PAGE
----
On Tuesday, Harlem rapper A$AP Rocky pleaded not guilty in his assault case in Sweden, reports CBS News.
The high-profile case also includes two people from A$AP Rocky’s entourage who were also facing charges.
A$AP Rocky, whose given name is Rakim Mayers, began trial on Tuesday in Stockholm District Court.
Thursday and Friday are also set aside by the court for the case, but it’s uncertain whether or not the full three days will be needed.
With Rocky’s mother in attendance at the courthouse, the rapper’s lawyer submitted his plea of not guilty, stating that Rocky acted in self-defense.
According to Swedish prosecutors, the Grammy-nominated rapper and model and the other two suspects allegedly attacked the victim, Mustafa Jafari, “deliberately, together and in agreement,” on June 30 in central Stockholm.
The charges against the “F**kin’ Problems” rapper carry a maximum sentence of two years in prison. Rocky has consistently asserted that he acted in self-defense, and the rapper has been in custody since July 3.
The rapper’s trial was held in a secure courtroom “because of the large interest from the media and the public,” the Stockholm court said. Photography and filming were not allowed inside the courtroom.
According to more than 500 pages of court documents, prosecutors alleged that Rocky and the two others kicked Jafari while he was on the ground and hit him with a whole bottle.
Prior to his arrest, A$AP Rocky shared videos to his Instagram account, that showed the rapper and other members of his entourage repeatedly telling two men, including Jafari, to stop following him and his friends.
Apparently, there’s another video that shows Rocky throwing one of the men to the ground and then punching and kicking him several times, alongside his friends.
Jafari’s cuts, bruises, and blood-stained clothes were photographed numerous times to be used as part of their evidence.
On Monday (July 29), Martin Persson, Rocky’s lawyer told Swedish public broadcaster SVT that he would provide the court with new evidence, that reveals “no bottle has been used to hit or injure anyone” and the violence that transpired was “within the limits of the law.”
Last Friday, Magnus Stromberg, Jafari’s attorney, told The Associated Press that the fight started when one of Rocky’s bodyguards “grabbed him [Jafari] by the neck and dragged him away” and that the assault wasn’t provoked by Jafari.
President Donald Trump attempted to intervene on behalf of the jailed rapper, which kicked off an awkward diplomatic spat when the 30-year-old rapper was charged by Swedish prosecutors, last week.
The high-profile case has garnered the attention of various American celebrities, including Diddy, Justin Bieber, and Kim Kardashian West, as well as sparked a social media movement titled #JusticeForRocky.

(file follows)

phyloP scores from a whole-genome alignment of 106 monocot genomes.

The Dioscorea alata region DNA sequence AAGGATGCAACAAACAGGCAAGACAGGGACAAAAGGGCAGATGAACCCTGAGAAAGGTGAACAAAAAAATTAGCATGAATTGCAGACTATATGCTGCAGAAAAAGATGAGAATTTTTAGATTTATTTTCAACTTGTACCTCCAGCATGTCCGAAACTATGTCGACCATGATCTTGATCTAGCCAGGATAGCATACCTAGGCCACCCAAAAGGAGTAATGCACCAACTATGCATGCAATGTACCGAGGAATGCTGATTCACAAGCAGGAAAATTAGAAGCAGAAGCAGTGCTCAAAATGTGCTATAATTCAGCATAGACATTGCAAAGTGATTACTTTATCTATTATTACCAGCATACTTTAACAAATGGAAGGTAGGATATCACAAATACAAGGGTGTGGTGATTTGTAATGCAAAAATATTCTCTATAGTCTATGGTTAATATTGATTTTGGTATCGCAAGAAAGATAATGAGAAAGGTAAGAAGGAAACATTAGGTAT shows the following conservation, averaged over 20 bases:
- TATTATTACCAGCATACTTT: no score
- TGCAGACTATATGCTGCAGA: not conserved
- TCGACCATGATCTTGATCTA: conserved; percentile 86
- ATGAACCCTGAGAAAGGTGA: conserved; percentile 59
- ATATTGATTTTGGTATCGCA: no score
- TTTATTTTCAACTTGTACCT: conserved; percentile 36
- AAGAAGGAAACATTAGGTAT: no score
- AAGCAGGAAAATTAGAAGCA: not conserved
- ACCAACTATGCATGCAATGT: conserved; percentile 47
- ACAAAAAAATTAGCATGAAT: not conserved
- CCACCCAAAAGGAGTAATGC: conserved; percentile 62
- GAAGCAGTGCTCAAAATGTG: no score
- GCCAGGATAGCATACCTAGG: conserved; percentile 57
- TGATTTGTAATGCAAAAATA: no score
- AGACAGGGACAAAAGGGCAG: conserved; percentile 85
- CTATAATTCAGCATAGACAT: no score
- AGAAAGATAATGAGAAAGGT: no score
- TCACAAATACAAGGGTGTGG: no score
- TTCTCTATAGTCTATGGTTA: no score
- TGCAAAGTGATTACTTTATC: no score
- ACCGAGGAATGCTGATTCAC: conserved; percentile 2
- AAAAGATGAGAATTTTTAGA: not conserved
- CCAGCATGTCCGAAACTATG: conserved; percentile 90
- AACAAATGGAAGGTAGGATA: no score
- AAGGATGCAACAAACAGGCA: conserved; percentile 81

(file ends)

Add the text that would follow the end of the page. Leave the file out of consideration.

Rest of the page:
Dennis Martinsson, a Stockholm University law lecturer told CBS News that if the rapper is convicted, Rocky will most likely be released on probation or possibly spend three to five months behind bars, rather than spend two years in prison, which was the maximum sentence.
Given the unusual Twitter intervention in the case by President Trump and other celebrities, including tweets from Mr. Trump suggesting that Rocky’s race might have played a role in the arrest, Saberi asked Martinsson whether he believed the rapper was getting a fair trial.
“Yes, I’d say so,” the law expert said. “I’d even go so far to say that his case has been fast-tracked in a way,” he added, suggesting Sweden’s justice system took “the international, sort of, pressure” into account.
Trump previously tweeted that Sweden should release the rapper on bail before the trial began, but Martinsson clarified that it couldn’t legally happen because Sweden doesn’t have a bail system. Former Swedish Prime Minister Carl Bildt recently wrote in the Washington Post that the prime minister of Sweden simply isn’t in a position to intervene: “As prime minister, you can have your government propose laws and try to get parliament to decide on them, but once that’s done, your role in how they are implemented is absolutely zero… A Swedish prime minister who tries to order a court to release a suspect or dismiss a case is first going to fail and then, with high probability, will be kicked out of office.”
He concluded his op-ed: “The three U.S. suspects will get a fair trial. No one doubts that. The outcome will be decided by the court — without any interference by any higher political authority within or outside of the country. That’s the way it should be in a free society.”